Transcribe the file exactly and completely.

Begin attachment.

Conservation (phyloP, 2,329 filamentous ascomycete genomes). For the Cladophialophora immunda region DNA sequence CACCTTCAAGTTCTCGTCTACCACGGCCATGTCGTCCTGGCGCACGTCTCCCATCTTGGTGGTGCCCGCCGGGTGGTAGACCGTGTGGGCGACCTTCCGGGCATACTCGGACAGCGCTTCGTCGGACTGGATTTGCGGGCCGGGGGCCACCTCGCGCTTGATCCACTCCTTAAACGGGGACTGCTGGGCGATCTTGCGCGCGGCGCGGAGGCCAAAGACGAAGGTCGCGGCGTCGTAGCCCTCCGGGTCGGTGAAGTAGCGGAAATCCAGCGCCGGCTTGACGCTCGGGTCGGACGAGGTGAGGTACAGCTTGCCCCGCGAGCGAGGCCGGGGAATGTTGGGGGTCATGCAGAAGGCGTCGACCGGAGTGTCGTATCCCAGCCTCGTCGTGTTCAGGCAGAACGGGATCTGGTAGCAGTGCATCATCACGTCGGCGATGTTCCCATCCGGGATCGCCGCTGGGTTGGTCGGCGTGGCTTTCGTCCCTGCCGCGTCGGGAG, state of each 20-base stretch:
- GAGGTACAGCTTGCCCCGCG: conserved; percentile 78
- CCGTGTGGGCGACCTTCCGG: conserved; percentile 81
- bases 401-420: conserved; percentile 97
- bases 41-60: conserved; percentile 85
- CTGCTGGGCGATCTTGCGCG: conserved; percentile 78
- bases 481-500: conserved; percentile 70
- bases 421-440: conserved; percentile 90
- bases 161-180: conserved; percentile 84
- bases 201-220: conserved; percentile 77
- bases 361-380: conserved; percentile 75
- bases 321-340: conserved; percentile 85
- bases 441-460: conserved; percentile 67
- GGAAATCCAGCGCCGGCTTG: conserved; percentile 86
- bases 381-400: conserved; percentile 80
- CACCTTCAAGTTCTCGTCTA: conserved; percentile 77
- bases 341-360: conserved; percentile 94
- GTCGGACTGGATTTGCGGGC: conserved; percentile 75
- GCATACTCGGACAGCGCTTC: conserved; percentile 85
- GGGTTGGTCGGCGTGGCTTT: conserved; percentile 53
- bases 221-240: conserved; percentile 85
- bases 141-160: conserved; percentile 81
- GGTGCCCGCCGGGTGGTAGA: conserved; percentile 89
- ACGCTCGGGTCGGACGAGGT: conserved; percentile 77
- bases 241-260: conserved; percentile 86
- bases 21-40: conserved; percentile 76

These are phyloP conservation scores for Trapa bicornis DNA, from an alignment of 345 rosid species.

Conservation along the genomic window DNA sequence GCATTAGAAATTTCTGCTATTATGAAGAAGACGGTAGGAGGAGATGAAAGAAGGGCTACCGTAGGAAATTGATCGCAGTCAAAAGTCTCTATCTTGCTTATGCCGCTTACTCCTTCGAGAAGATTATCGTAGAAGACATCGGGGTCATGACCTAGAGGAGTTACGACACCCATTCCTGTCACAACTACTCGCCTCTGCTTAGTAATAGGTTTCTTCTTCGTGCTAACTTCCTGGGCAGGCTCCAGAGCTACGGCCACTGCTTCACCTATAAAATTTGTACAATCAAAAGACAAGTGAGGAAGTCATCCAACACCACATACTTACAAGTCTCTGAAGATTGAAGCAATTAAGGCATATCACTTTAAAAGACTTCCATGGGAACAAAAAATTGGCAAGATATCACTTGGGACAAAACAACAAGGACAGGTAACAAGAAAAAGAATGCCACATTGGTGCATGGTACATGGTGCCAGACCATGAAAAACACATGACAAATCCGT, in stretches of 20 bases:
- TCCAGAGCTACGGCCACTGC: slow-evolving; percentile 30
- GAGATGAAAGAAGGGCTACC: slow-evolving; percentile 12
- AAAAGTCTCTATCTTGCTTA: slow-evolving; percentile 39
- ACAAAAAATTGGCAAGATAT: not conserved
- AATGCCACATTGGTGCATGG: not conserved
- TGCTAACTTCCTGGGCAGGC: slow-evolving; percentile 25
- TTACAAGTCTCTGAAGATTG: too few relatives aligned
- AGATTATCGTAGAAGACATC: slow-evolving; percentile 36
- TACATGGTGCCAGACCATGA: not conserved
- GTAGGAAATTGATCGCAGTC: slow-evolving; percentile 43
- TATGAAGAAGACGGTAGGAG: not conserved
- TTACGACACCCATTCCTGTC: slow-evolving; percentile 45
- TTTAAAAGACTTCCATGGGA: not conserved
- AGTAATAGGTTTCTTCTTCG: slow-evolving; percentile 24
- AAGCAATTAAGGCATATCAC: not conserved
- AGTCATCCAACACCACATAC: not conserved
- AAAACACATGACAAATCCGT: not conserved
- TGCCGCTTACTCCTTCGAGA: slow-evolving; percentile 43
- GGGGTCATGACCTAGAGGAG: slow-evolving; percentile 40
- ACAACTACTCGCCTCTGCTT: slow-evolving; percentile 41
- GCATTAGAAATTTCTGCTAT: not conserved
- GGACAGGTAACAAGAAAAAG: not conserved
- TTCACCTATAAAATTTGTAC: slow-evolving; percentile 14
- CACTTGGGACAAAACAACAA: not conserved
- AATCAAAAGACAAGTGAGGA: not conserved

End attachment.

Conservation (phyloP, 2,329 filamentous ascomycete genomes). For the Cladophialophora immunda region DNA sequence CACCTTCAAGTTCTCGTCTACCACGGCCATGTCGTCCTGGCGCACGTCTCCCATCTTGGTGGTGCCCGCCGGGTGGTAGACCGTGTGGGCGACCTTCCGGGCATACTCGGACAGCGCTTCGTCGGACTGGATTTGCGGGCCGGGGGCCACCTCGCGCTTGATCCACTCCTTAAACGGGGACTGCTGGGCGATCTTGCGCGCGGCGCGGAGGCCAAAGACGAAGGTCGCGGCGTCGTAGCCCTCCGGGTCGGTGAAGTAGCGGAAATCCAGCGCCGGCTTGACGCTCGGGTCGGACGAGGTGAGGTACAGCTTGCCCCGCGAGCGAGGCCGGGGAATGTTGGGGGTCATGCAGAAGGCGTCGACCGGAGTGTCGTATCCCAGCCTCGTCGTGTTCAGGCAGAACGGGATCTGGTAGCAGTGCATCATCACGTCGGCGATGTTCCCATCCGGGATCGCCGCTGGGTTGGTCGGCGTGGCTTTCGTCCCTGCCGCGTCGGGAG, state of each 20-base stretch:
- GAGGTACAGCTTGCCCCGCG: conserved; percentile 78
- CCGTGTGGGCGACCTTCCGG: conserved; percentile 81
- bases 401-420: conserved; percentile 97
- bases 41-60: conserved; percentile 85
- CTGCTGGGCGATCTTGCGCG: conserved; percentile 78
- bases 481-500: conserved; percentile 70
- bases 421-440: conserved; percentile 90
- bases 161-180: conserved; percentile 84
- bases 201-220: conserved; percentile 77
- bases 361-380: conserved; percentile 75
- bases 321-340: conserved; percentile 85
- bases 441-460: conserved; percentile 67
- GGAAATCCAGCGCCGGCTTG: conserved; percentile 86
- bases 381-400: conserved; percentile 80
- CACCTTCAAGTTCTCGTCTA: conserved; percentile 77
- bases 341-360: conserved; percentile 94
- GTCGGACTGGATTTGCGGGC: conserved; percentile 75
- GCATACTCGGACAGCGCTTC: conserved; percentile 85
- GGGTTGGTCGGCGTGGCTTT: conserved; percentile 53
- bases 221-240: conserved; percentile 85
- bases 141-160: conserved; percentile 81
- GGTGCCCGCCGGGTGGTAGA: conserved; percentile 89
- ACGCTCGGGTCGGACGAGGT: conserved; percentile 77
- bases 241-260: conserved; percentile 86
- bases 21-40: conserved; percentile 76

These are phyloP conservation scores for Trapa bicornis DNA, from an alignment of 345 rosid species.

Conservation along the genomic window DNA sequence GCATTAGAAATTTCTGCTATTATGAAGAAGACGGTAGGAGGAGATGAAAGAAGGGCTACCGTAGGAAATTGATCGCAGTCAAAAGTCTCTATCTTGCTTATGCCGCTTACTCCTTCGAGAAGATTATCGTAGAAGACATCGGGGTCATGACCTAGAGGAGTTACGACACCCATTCCTGTCACAACTACTCGCCTCTGCTTAGTAATAGGTTTCTTCTTCGTGCTAACTTCCTGGGCAGGCTCCAGAGCTACGGCCACTGCTTCACCTATAAAATTTGTACAATCAAAAGACAAGTGAGGAAGTCATCCAACACCACATACTTACAAGTCTCTGAAGATTGAAGCAATTAAGGCATATCACTTTAAAAGACTTCCATGGGAACAAAAAATTGGCAAGATATCACTTGGGACAAAACAACAAGGACAGGTAACAAGAAAAAGAATGCCACATTGGTGCATGGTACATGGTGCCAGACCATGAAAAACACATGACAAATCCGT, in stretches of 20 bases:
- TCCAGAGCTACGGCCACTGC: slow-evolving; percentile 30
- GAGATGAAAGAAGGGCTACC: slow-evolving; percentile 12
- AAAAGTCTCTATCTTGCTTA: slow-evolving; percentile 39
- ACAAAAAATTGGCAAGATAT: not conserved
- AATGCCACATTGGTGCATGG: not conserved
- TGCTAACTTCCTGGGCAGGC: slow-evolving; percentile 25
- TTACAAGTCTCTGAAGATTG: too few relatives aligned
- AGATTATCGTAGAAGACATC: slow-evolving; percentile 36
- TACATGGTGCCAGACCATGA: not conserved
- GTAGGAAATTGATCGCAGTC: slow-evolving; percentile 43
- TATGAAGAAGACGGTAGGAG: not conserved
- TTACGACACCCATTCCTGTC: slow-evolving; percentile 45
- TTTAAAAGACTTCCATGGGA: not conserved
- AGTAATAGGTTTCTTCTTCG: slow-evolving; percentile 24
- AAGCAATTAAGGCATATCAC: not conserved
- AGTCATCCAACACCACATAC: not conserved
- AAAACACATGACAAATCCGT: not conserved
- TGCCGCTTACTCCTTCGAGA: slow-evolving; percentile 43
- GGGGTCATGACCTAGAGGAG: slow-evolving; percentile 40
- ACAACTACTCGCCTCTGCTT: slow-evolving; percentile 41
- GCATTAGAAATTTCTGCTAT: not conserved
- GGACAGGTAACAAGAAAAAG: not conserved
- TTCACCTATAAAATTTGTAC: slow-evolving; percentile 14
- CACTTGGGACAAAACAACAA: not conserved
- AATCAAAAGACAAGTGAGGA: not conserved